Kostakes himself had been the indirect cause of Ben Sabbath’s death. This is what had happened: He and the impetuous Mehemet were standing close to one end of the line of Highlanders, making insulting remarks in Greek for the benefit of Platonides and their Christian neighbors. Stung beyond endurance, the excitable Greek pulled the English officer’s sleeve and pointed to his tormentors with raised arm. Kostakes stepped boldly forward and shook his fist in the direction of his enemy, whereupon one of the statues in kilts came to life and dropped the butt of his musket on the Turk’s toe. The latter sprang back with a cry of pain and the exclamation in Turkish:
“Death to the Christians!”
A Bashi Bazouk, enraged at the insult suffered by his commanding officer, and taking the exclamation for a command, drew his knife and plunged it to the handle into the Highlander’s back. As the unfortunate man fell his gun was discharged, causing the death of Hassan Ben Sabbath and awakening the demon of massacre that now for many years had lurked in the towns and villages of Crete, feverishly and fitfully sleeping. And what an inconceivably horrible demon it is! Here is the sweetly wimpling sea, with the Grecian sky above; here are vineyards and pastures on the hillsides and the ancient pipe of the shepherd boy; here are white villages that should hear no sound save such as harmonize with the vesper chime of some monastery bell, drifting across the waters, or the choiring of the Cretan nightingales. And yet, nowhere on earth has hate, irresponsible and pitiless, found so congenial a home as among these idyllic scenes. Mehemet whipped an English navy revolver from beneath his coat and shouting “Allah il Allah!” fired point blank at the Lieutenant in charge of the guard, who sank to the earth, gasping:
“Steady, boys, steady.”
Kostakes’ Bashi Bazouks came plunging through the press from all directions, gathering about their master. Knives twirled in the sun and flashed above the heads of the people—horrible knives with concave edges, made for the cutting of throats. And now, from windows and from the roofs of houses, commenced a sporadic sputtering of guns against that gallant body of men standing in front of the custom house, statues yet, save when now and then one sank to earth—brought to life by death. Their officer lay dead at their feet, and his last words had been, “Steady, boys, steady!”
The beardless boy who stood there now in command, a trifle pale, but firm as a stripling oak, was for one moment at his wit’s end. He could not give the order to fire into the crowd, killing Turk and Christian alike. That certainly would not be obeying the last command of the man whom he had loved, who had been his model soldier and gentleman. At any rate, he could die bravely; he was not in doubt about that part of it for a single moment. But his hesitation did not last long. A gun boomed out in the bay louder than all the pandemonium on shore, and a shell dropped on the roof of a house from which several Turks had been firing at the British. He would get his men to the wharf, as close under shelter of the guns as possible.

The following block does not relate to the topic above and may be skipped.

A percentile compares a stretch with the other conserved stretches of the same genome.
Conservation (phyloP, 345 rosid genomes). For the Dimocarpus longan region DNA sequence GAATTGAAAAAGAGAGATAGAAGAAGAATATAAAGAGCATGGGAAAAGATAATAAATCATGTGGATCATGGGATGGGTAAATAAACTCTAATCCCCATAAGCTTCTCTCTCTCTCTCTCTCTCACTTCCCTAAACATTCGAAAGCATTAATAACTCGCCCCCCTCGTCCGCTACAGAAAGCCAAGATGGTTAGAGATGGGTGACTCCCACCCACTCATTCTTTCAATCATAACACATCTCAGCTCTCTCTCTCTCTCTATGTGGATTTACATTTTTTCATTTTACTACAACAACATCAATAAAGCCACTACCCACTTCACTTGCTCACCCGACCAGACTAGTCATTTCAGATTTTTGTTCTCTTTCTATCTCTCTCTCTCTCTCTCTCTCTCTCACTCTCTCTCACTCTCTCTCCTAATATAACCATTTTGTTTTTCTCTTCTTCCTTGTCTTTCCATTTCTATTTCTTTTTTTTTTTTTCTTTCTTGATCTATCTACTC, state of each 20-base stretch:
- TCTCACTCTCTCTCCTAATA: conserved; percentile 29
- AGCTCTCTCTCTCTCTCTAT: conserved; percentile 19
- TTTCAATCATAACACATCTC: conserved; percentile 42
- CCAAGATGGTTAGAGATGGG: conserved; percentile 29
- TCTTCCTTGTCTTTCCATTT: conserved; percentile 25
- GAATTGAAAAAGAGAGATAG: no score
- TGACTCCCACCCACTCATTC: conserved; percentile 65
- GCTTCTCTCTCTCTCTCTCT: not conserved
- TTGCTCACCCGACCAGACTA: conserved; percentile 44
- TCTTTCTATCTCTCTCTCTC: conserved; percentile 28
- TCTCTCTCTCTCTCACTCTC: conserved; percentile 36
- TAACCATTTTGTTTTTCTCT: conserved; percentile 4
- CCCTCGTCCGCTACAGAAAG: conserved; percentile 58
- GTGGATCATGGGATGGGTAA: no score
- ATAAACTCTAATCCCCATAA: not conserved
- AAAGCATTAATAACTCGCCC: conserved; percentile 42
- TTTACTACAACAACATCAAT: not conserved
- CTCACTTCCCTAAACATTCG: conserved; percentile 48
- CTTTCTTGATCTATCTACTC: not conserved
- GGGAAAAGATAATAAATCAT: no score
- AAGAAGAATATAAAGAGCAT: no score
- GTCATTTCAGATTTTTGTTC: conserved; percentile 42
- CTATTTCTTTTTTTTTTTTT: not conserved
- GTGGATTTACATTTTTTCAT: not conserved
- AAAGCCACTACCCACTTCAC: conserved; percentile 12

They arrived at the wharf just as the steam launch from the “Hazard” drew up to take them off, and two sailors held her fast with grappling poles. Other boats were creeping across the narrow strip of sea, their oars moving rapidly, like the legs of frightened centipedes. The little sub-lieutenant drew up his company facing the rioters. He then detached a squad to put the wounded into the launch. The fall of the first two or three shells had caused a momentary panic in the town, during which the British succeeded in getting into the boats, save one wounded man, who had been overlooked somehow in the excitement.
“Shove off!” cried the little sub-lieutenant, standing in the stern of one of the boats, whither he had leapt last of all that gallant company.
“Shove off!” repeated the middy in charge; and the boat drifted a foot or so from the wharf, as the grappling poles were lifted. But at that moment the little “sub.” saw the wounded Highlander, lying helpless upon the cobblestones. Even as he looked, the man rose to his knees, swayed a moment and fell over upon his side, a bundle of bright tartan on the gray cobblestones. It was Tamas the piper. Without a moment’s hesitation, the sub-lieutenant sprang to the wharf and ran to the rescue. The place was clear, as the rioters had drawn back from the threatening guns of the British, and were pouring a galling fire into the boats from windows and corners of houses. As the young hero advanced, all these rifles were turned upon him, and he was aware of a continual “zip! zip!” of bullets about his ears. His own men now, assisted by the marines, were answering the fire, shooting at the Turks as they stepped slyly out from the shelter of buildings, or arose at the edge of roofs to take aim. Tamas was clutching one of the pipes of his musical instrument with an unloosable grip. His rescuer vainly attempted to open the bony hand. Seeing that the effort was useless, he knelt by Tamas, and seizing his two wrists, drew the fainting man’s arms about his neck; rising to his feet, he staggered toward the wharf, with the Scotchman upon his shoulders. The bagpipe dangled like the limp body of some animal. Strong arms lifted Tamas into the boat, and again the little sub-lieutenant leaped in and cried “Shove off!” The sheath of his sword was badly bent by the impact of a bullet and a spot of blood appeared near his groin, and rapidly grew larger.